And finally, pictures of flooded charlbury. So this is where all that snow went. What was once the River Evenlode is now a lake. More rain and it will be over the bridge as it was some 2 years back. But such calamaties do not eveb begin to register against the disaster unfolding in Haiti.
Friday, 15 January 2010
Good for Simon Jenkins!
"There will be a tidal wave of rage. Over the next 2 weeks the executives of the leading British banks will announce that some £50bn is to be taken from accumulated profits and handed over, not to shareholders or taxpayers, but to themselves. It will be the most outrageous contempt of democratic authority in modern times ".
That just about sums it up. And the Banks and their Bankers Association will complain and whine if anyone so much as has the temerity to question their greed and arrogance.
At least Goldman Sachs has has the sense to realise this is a PR disaster for them and has told all those getting bonuses they must donate part to charity. Good for them. I hope they go further and suggest a tithe of every bonus ( that's a biblical 10% ). We would be happy to work with them on where best to direct money and how to demonstrate back to the givers the impact their gift has made.
And perhaps the British Bankers Association might spend less time attacking governments and the public for daring to even criticise this "business as usual" , approach and encourage all those receiving bonuses to follow the Goldman example. So Angela , how about it?
In the meantime our campaign to ensure Better Banking www.betterbanking.org.uk must gather pace and strength. We need to ensure banking reform is centre stage in Party Manifestos.
The new proposals from Obama in the States for a fee to ensure the banks pay the taxpayers back is something we need to consider here.
I am really keen also on the campaign of London Citizens www.londoncitizens.org.uk
who are trying to persuade those executives about to receive their huge bonus pot to look at their own staffing and to ensure that their cleaners and receptionists are on a living wage. They are not.
You might think that the Banks would consider the welfare of all their staff, not just the richest minority. If there is money to distribute in bonuses- what about those at the bottom of the pile as well as those at the top? ACEVO is a member of the living wage campaign. Every third sector organisation should be.
Good news : the Conservatives are very interested in the ideas we have made on public spending cuts and we are in the process of arranging meetings etc. We are also in touch with the Lib Dems.
I met a group of members who make up Faith Action which is a collective of faith organisations involved in service delivery. We met in Canada Tower , the UK's tallest building , 100.000 people work in Canary Wharf and we had a presentation from the organisation that runs the place! And you read it here; they have some very cheap accomodation (c£6 psf ) they are offering to charities on a temporary basis- ideal for a project or a short term move so if you are an ACEVO member looking for space short term e-mail me!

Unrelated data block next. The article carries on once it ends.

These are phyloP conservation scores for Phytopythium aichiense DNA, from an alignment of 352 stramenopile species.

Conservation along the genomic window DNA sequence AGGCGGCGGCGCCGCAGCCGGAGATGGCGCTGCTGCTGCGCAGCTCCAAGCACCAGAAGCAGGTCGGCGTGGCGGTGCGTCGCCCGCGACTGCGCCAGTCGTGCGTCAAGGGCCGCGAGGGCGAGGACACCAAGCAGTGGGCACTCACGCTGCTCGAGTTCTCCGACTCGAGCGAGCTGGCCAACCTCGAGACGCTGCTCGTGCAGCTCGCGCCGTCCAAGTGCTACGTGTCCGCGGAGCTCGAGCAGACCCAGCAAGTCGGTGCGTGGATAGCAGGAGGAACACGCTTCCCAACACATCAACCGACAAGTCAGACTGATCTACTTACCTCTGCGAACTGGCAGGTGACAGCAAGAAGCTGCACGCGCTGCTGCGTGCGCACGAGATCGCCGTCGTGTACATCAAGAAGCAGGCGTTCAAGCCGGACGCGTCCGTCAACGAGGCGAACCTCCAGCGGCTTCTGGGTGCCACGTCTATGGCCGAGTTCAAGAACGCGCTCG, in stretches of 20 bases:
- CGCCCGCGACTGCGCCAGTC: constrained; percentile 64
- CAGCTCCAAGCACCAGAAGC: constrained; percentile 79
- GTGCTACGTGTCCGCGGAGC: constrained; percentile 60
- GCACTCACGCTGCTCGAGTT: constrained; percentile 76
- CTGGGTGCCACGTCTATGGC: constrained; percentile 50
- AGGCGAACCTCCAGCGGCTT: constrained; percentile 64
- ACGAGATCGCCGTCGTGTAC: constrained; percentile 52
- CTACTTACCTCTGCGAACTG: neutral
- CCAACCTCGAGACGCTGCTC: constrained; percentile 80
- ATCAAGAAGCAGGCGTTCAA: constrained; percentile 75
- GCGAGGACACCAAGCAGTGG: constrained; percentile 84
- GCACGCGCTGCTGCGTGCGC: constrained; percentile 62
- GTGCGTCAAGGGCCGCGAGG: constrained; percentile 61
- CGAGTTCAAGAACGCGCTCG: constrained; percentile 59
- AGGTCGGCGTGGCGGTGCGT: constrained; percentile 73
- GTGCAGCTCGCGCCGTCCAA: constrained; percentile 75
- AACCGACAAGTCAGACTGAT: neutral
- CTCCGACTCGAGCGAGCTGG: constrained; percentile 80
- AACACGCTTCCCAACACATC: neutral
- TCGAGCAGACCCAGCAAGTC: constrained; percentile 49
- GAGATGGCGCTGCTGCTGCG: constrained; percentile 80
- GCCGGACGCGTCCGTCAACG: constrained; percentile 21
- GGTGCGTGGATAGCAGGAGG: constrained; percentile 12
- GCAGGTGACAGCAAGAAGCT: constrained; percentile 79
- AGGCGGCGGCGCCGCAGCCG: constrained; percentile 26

It was a good discussion: I spoke about the strong faith impulse behind much service provision and of course the history of the running of hospitals and schools in this country is that many of these were established by faith charities. We agreed that the imminent spending cuts may offer an opportunity if governments look at radical ways of delivering services differently but that there is a real danger that cuts will hurt many sector bodies and we will be expected to deliver services cheaply.
I ended the day at Lancaster House celebrating the work of the government's Equalities Office and the achievement in getting more diverse appointments to public bodies .
Thursday, 14 January 2010
AGMs and Carrying on!
A sinking feeling as I opened the curtains to see a new blanket of snow; admittedly very pretty! Will anyone come to our ACEVO AGM? What idiot decided to put on an AGM in January me thought before remembering...
I get my first apology just minutes later. David Fitzpatrick who says that half an inch of snow in Herts and the transport system has collapsed. He suggests ,
"How about a new ACEVO campaign? - now that Iceland is bankrupt, we invite the 300,000 odd inhabitants to come to run our transport systems?? Bound to be a winner."
But warming to my theme for my AGM speech " Keep Calm and Carry On " I soon rally. I introduce our Impact Report for 2009. See it here.
The year has been dominated by the Recession. ACEVO was, as always , quick off the mark in launching a recession website- which we did for the whole of the sector on the back of a very good financial outturn last year. And we were there to support individual members in trouble- we saw a doubling of people accessing our special one to one advice and legal services. Some members lost their jobs when their organisations folded . The wonderful Civic Trust was one well known example.